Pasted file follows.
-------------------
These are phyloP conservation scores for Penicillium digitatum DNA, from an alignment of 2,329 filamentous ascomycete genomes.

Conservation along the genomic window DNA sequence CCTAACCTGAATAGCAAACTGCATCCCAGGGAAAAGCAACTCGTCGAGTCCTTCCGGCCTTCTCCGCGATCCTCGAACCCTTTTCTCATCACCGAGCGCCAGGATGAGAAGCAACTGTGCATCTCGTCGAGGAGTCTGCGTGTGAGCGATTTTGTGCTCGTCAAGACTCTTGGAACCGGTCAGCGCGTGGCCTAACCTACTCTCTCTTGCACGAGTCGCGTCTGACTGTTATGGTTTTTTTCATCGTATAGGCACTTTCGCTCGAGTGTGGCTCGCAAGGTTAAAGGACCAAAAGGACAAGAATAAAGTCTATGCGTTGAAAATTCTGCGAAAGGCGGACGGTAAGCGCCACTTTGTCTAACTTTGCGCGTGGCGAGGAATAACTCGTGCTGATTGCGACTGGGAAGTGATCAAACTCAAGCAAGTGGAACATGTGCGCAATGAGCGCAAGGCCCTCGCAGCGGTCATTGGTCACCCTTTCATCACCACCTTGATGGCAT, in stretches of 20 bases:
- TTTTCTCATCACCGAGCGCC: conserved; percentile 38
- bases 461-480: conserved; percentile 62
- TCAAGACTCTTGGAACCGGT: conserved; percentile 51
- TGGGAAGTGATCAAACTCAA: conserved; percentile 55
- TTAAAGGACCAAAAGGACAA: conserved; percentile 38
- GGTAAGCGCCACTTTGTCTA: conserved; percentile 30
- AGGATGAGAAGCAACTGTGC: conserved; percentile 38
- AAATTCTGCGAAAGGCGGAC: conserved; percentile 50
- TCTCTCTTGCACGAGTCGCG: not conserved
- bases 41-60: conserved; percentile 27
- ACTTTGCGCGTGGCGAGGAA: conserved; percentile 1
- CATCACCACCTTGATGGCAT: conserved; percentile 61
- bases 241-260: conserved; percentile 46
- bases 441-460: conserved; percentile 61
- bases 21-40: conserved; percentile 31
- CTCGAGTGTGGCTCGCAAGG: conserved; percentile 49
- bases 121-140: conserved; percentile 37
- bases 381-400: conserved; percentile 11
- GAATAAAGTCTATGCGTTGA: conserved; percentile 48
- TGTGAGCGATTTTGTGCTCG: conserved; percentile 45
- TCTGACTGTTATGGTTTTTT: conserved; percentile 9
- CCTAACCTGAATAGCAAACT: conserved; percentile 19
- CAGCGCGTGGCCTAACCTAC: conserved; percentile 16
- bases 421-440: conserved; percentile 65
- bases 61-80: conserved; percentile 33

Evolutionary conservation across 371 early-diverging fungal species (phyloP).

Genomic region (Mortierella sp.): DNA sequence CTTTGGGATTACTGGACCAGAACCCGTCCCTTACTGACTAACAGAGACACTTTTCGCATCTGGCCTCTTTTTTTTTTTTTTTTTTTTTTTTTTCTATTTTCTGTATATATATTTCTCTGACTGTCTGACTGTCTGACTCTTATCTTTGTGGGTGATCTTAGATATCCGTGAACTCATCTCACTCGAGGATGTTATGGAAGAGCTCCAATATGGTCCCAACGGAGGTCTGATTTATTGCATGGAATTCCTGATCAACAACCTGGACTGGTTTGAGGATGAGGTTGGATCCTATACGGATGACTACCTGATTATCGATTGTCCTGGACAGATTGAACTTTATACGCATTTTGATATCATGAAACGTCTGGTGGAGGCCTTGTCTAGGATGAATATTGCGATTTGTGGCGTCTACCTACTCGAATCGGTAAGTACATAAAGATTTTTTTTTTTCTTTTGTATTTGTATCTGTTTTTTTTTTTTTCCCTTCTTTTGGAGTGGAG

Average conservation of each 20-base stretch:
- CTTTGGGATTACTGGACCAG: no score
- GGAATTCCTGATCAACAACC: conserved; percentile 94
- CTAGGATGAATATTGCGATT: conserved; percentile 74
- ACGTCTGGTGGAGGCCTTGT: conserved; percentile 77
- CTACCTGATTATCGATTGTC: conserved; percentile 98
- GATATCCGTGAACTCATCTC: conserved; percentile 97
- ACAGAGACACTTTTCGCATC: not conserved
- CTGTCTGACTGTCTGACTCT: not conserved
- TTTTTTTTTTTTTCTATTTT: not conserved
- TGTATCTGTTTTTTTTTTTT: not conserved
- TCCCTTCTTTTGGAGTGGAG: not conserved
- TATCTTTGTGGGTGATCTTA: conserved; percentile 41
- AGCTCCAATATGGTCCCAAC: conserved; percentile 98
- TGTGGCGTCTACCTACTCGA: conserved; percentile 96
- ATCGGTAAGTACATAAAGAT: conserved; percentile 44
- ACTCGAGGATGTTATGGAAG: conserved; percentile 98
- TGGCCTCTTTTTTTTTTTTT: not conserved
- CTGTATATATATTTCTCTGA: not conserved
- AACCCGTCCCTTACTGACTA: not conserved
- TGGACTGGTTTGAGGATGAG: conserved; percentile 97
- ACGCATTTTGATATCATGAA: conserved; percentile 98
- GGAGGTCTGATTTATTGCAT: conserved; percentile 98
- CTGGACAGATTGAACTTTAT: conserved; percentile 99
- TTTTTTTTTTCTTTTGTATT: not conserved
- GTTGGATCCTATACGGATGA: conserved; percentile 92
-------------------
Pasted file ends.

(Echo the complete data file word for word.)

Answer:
These are phyloP conservation scores for Penicillium digitatum DNA, from an alignment of 2,329 filamentous ascomycete genomes.

Conservation along the genomic window DNA sequence CCTAACCTGAATAGCAAACTGCATCCCAGGGAAAAGCAACTCGTCGAGTCCTTCCGGCCTTCTCCGCGATCCTCGAACCCTTTTCTCATCACCGAGCGCCAGGATGAGAAGCAACTGTGCATCTCGTCGAGGAGTCTGCGTGTGAGCGATTTTGTGCTCGTCAAGACTCTTGGAACCGGTCAGCGCGTGGCCTAACCTACTCTCTCTTGCACGAGTCGCGTCTGACTGTTATGGTTTTTTTCATCGTATAGGCACTTTCGCTCGAGTGTGGCTCGCAAGGTTAAAGGACCAAAAGGACAAGAATAAAGTCTATGCGTTGAAAATTCTGCGAAAGGCGGACGGTAAGCGCCACTTTGTCTAACTTTGCGCGTGGCGAGGAATAACTCGTGCTGATTGCGACTGGGAAGTGATCAAACTCAAGCAAGTGGAACATGTGCGCAATGAGCGCAAGGCCCTCGCAGCGGTCATTGGTCACCCTTTCATCACCACCTTGATGGCAT, in stretches of 20 bases:
- TTTTCTCATCACCGAGCGCC: conserved; percentile 38
- bases 461-480: conserved; percentile 62
- TCAAGACTCTTGGAACCGGT: conserved; percentile 51
- TGGGAAGTGATCAAACTCAA: conserved; percentile 55
- TTAAAGGACCAAAAGGACAA: conserved; percentile 38
- GGTAAGCGCCACTTTGTCTA: conserved; percentile 30
- AGGATGAGAAGCAACTGTGC: conserved; percentile 38
- AAATTCTGCGAAAGGCGGAC: conserved; percentile 50
- TCTCTCTTGCACGAGTCGCG: not conserved
- bases 41-60: conserved; percentile 27
- ACTTTGCGCGTGGCGAGGAA: conserved; percentile 1
- CATCACCACCTTGATGGCAT: conserved; percentile 61
- bases 241-260: conserved; percentile 46
- bases 441-460: conserved; percentile 61
- bases 21-40: conserved; percentile 31
- CTCGAGTGTGGCTCGCAAGG: conserved; percentile 49
- bases 121-140: conserved; percentile 37
- bases 381-400: conserved; percentile 11
- GAATAAAGTCTATGCGTTGA: conserved; percentile 48
- TGTGAGCGATTTTGTGCTCG: conserved; percentile 45
- TCTGACTGTTATGGTTTTTT: conserved; percentile 9
- CCTAACCTGAATAGCAAACT: conserved; percentile 19
- CAGCGCGTGGCCTAACCTAC: conserved; percentile 16
- bases 421-440: conserved; percentile 65
- bases 61-80: conserved; percentile 33

Evolutionary conservation across 371 early-diverging fungal species (phyloP).

Genomic region (Mortierella sp.): DNA sequence CTTTGGGATTACTGGACCAGAACCCGTCCCTTACTGACTAACAGAGACACTTTTCGCATCTGGCCTCTTTTTTTTTTTTTTTTTTTTTTTTTTCTATTTTCTGTATATATATTTCTCTGACTGTCTGACTGTCTGACTCTTATCTTTGTGGGTGATCTTAGATATCCGTGAACTCATCTCACTCGAGGATGTTATGGAAGAGCTCCAATATGGTCCCAACGGAGGTCTGATTTATTGCATGGAATTCCTGATCAACAACCTGGACTGGTTTGAGGATGAGGTTGGATCCTATACGGATGACTACCTGATTATCGATTGTCCTGGACAGATTGAACTTTATACGCATTTTGATATCATGAAACGTCTGGTGGAGGCCTTGTCTAGGATGAATATTGCGATTTGTGGCGTCTACCTACTCGAATCGGTAAGTACATAAAGATTTTTTTTTTTCTTTTGTATTTGTATCTGTTTTTTTTTTTTTCCCTTCTTTTGGAGTGGAG

Average conservation of each 20-base stretch:
- CTTTGGGATTACTGGACCAG: no score
- GGAATTCCTGATCAACAACC: conserved; percentile 94
- CTAGGATGAATATTGCGATT: conserved; percentile 74
- ACGTCTGGTGGAGGCCTTGT: conserved; percentile 77
- CTACCTGATTATCGATTGTC: conserved; percentile 98
- GATATCCGTGAACTCATCTC: conserved; percentile 97
- ACAGAGACACTTTTCGCATC: not conserved
- CTGTCTGACTGTCTGACTCT: not conserved
- TTTTTTTTTTTTTCTATTTT: not conserved
- TGTATCTGTTTTTTTTTTTT: not conserved
- TCCCTTCTTTTGGAGTGGAG: not conserved
- TATCTTTGTGGGTGATCTTA: conserved; percentile 41
- AGCTCCAATATGGTCCCAAC: conserved; percentile 98
- TGTGGCGTCTACCTACTCGA: conserved; percentile 96
- ATCGGTAAGTACATAAAGAT: conserved; percentile 44
- ACTCGAGGATGTTATGGAAG: conserved; percentile 98
- TGGCCTCTTTTTTTTTTTTT: not conserved
- CTGTATATATATTTCTCTGA: not conserved
- AACCCGTCCCTTACTGACTA: not conserved
- TGGACTGGTTTGAGGATGAG: conserved; percentile 97
- ACGCATTTTGATATCATGAA: conserved; percentile 98
- GGAGGTCTGATTTATTGCAT: conserved; percentile 98
- CTGGACAGATTGAACTTTAT: conserved; percentile 99
- TTTTTTTTTTCTTTTGTATT: not conserved
- GTTGGATCCTATACGGATGA: conserved; percentile 92